Health plan dissatisfaction was higher among Medicaid managed long-term services and supports (MLTSS) beneficiaries who did not follow through with an intention to change health plans.
Objectives: This paper examines (1) the rate of plan switching among beneficiaries enrolled in a Medicaid managed long-term services and supports (MLTSS) program in Virginia, (2) barriers that prevent beneficiaries from changing plans, and (3) the extent to which a change in plans is associated with greater satisfaction with the current health plan.
Study Design: Survey data from a representative sample of 1048 members enrolled in Commonwealth Coordinated Care Plus, a Virginia Medicaid MLTSS program.
Methods: The survey ascertained whether beneficiaries changed plans at the previous open enrollment period, whether they wanted to change plans but did not, and reasons for not following through with a plan change. Logistic regression analysis examined the association between the intention to change plans and satisfaction with the current health plan.
Results: Seven percent of respondents changed plans during the previous open enrollment. However, twice as many respondents (15%) wanted to change plans but did not. The main reason for not changing plans was uncertainty about whether the new plan would meet their needs better than their current plan. Logistic regression analysis shows that an intention to change plans (realized or not) was associated with higher odds (3.5 times higher) of being dissatisfied with the current health plan compared with beneficiaries who had no intention to change plans.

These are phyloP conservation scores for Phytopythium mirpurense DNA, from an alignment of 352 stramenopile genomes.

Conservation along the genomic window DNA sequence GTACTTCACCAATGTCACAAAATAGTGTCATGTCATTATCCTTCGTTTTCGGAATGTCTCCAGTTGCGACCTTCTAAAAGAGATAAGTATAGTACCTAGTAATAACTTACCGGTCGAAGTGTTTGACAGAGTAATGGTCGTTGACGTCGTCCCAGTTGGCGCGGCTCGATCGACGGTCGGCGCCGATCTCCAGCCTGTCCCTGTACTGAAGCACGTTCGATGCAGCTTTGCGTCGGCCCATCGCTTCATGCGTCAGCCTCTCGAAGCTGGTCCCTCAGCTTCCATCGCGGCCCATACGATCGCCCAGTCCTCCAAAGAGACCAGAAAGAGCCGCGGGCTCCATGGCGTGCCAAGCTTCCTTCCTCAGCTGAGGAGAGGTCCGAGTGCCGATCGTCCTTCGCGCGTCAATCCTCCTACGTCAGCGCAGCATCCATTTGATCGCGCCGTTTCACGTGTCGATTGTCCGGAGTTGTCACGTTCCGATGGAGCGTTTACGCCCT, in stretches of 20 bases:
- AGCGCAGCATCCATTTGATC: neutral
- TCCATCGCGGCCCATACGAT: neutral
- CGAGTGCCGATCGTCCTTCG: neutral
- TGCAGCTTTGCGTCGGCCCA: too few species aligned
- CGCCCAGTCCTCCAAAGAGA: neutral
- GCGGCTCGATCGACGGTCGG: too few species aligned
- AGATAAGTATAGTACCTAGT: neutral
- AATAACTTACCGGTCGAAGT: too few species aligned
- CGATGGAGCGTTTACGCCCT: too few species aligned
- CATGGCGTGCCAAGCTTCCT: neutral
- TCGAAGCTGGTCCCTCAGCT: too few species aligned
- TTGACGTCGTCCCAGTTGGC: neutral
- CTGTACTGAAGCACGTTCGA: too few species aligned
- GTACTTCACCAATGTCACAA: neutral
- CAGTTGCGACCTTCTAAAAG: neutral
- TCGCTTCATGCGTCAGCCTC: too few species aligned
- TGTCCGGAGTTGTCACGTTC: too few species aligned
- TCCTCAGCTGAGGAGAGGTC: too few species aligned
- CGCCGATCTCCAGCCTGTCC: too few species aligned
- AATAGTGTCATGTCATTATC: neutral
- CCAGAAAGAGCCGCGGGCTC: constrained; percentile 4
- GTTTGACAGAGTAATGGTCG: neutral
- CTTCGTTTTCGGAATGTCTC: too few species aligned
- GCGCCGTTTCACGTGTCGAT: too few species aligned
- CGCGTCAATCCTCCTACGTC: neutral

Conclusions: Greater dissatisfaction after a recent plan change may indicate that these members have specific needs beyond the scope of services offered by managed care organizations.
Am J Manag Care. 2022;28(12):e428-e435. https://doi.org/10.37765/ajmc.2022.89278
Increasing consumer choice has been a central feature of many Medicaid managed care programs.1 Although there may be little or no difference in cost-sharing among Medicaid managed care plans, beneficiaries may choose plans based on several other factors, such as differences in the size, composition, and accessibility of provider networks; customer service; quality of care coordination services; and optional services.2 By allowing beneficiaries to choose from several competing managed care organizations (MCOs), the expectation is that MCOs will be incentivized to provide high-quality services to members.3